But when there are more than two founders, it is inevitable that someone is not comfortable in his or her role. This happens when multiple founders want or think they can be CEO, or when they simply can’t agree on titles and responsibility. This can become even worse when the company is raising money and there’s a prospect of hiring new people. In all cases, teamwork often suffers.

How can this be resolved?

First and foremost, believe in leadership. This means that one person must be responsible for providing direction to the team. This is the CEO. And this is a critical piece for creating a strong team.

Second, the CEO needs to set an environment based on mutual respect. This is so important for getting each and every member of the team engaged with the understanding that their opinion matters.

Third, the CEO needs to engage his or her team members and have them work to solve problems. This often requires asking people to provide their perspectives and having a constructive conversation exploring opposite points of view.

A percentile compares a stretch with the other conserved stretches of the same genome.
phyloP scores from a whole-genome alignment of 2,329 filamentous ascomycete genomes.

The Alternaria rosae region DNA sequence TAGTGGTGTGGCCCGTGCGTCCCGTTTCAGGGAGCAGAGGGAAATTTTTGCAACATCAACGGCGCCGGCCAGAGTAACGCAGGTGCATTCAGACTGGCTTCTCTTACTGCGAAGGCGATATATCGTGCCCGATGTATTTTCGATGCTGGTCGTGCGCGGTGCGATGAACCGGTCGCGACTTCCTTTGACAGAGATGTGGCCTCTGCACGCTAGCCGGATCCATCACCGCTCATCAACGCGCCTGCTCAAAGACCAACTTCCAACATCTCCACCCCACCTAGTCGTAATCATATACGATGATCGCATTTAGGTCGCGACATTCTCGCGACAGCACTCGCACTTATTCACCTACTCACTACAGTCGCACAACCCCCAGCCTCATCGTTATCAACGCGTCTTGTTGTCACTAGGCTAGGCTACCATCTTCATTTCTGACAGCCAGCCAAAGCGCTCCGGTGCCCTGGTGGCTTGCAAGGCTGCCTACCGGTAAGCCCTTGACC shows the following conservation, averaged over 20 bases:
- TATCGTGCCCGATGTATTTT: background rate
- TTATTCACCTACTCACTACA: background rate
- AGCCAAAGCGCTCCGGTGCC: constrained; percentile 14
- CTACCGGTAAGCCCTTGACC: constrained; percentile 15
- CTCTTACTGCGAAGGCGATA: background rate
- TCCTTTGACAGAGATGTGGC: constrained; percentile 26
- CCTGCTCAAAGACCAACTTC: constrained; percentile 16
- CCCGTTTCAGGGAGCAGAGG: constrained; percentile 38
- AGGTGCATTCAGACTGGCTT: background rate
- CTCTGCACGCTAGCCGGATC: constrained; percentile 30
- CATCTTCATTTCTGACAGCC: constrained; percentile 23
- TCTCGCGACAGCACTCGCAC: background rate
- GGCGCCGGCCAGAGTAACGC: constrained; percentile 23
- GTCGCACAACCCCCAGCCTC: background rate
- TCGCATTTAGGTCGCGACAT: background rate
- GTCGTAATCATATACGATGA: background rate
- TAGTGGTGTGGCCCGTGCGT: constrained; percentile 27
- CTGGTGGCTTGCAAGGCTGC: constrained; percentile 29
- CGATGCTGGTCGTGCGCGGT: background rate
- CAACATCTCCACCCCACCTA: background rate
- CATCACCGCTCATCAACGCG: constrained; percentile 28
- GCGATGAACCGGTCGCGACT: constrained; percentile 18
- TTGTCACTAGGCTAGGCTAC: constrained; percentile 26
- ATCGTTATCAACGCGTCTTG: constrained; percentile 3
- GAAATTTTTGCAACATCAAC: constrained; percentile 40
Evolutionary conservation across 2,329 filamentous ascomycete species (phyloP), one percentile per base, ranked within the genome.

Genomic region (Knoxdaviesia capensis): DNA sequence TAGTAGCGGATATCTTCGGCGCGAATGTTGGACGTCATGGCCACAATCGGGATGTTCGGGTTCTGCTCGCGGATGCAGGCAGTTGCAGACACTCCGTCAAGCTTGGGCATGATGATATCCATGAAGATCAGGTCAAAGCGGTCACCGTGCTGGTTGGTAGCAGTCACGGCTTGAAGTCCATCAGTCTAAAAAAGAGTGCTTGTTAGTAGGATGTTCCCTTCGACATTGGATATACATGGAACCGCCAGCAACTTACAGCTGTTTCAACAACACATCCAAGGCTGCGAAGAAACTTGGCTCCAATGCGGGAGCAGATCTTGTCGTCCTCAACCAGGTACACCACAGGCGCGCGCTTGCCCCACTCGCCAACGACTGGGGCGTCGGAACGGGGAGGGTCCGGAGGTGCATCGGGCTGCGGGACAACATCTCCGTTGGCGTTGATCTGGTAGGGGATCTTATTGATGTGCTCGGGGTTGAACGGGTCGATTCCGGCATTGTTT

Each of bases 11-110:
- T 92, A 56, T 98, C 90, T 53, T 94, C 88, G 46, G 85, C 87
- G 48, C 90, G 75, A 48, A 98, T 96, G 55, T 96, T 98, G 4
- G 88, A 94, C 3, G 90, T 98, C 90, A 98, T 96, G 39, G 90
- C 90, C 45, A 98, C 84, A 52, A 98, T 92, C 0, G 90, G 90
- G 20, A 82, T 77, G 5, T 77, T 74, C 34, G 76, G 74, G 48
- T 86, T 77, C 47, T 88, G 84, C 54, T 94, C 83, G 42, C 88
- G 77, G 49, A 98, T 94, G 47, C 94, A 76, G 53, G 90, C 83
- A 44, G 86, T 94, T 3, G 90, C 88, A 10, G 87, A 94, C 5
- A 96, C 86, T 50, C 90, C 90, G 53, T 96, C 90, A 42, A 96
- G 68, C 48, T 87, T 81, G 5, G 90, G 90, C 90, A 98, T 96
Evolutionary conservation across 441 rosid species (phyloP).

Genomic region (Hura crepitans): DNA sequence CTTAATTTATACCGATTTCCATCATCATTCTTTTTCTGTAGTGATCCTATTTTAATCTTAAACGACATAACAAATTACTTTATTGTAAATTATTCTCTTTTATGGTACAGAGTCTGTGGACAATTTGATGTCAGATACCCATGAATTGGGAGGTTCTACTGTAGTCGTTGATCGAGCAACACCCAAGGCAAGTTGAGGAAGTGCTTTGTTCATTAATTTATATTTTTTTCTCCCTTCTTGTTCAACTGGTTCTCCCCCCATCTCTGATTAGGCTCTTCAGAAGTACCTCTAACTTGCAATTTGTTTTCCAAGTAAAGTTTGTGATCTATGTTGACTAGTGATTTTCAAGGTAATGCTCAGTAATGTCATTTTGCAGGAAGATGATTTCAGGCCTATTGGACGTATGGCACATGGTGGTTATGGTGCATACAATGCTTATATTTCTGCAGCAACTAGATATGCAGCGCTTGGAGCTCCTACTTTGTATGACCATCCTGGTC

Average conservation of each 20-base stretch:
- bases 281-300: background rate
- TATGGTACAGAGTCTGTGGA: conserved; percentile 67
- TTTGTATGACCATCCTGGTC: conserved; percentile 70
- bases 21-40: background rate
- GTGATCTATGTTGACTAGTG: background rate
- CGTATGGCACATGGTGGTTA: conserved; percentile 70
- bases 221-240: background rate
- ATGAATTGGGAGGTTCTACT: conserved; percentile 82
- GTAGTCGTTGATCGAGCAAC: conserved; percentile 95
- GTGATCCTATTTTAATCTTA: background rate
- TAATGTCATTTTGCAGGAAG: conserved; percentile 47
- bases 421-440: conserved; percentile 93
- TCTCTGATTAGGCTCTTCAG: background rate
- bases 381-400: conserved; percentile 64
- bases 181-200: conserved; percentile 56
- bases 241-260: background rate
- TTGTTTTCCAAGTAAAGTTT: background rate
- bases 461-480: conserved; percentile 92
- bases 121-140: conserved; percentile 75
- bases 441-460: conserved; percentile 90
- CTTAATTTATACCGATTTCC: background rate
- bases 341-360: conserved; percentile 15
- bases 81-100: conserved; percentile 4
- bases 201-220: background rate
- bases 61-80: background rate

Fourth, regardless of the outcome of a specific debate, the team needs to all embrace the decision and move forward. Moving forward means each team member supports their peers even if they didn’t agree with the decision.

And last, the CEO needs to bring the team together to bond and move forward. At Scout Ventures, we like to have a good meal or take everyone out for a night; either way our goal by the end of the night is to hear the founders saying, “I love you man,” “I understand the decision,” “I got your back,” and “We’re going to be a billion-dollar company.”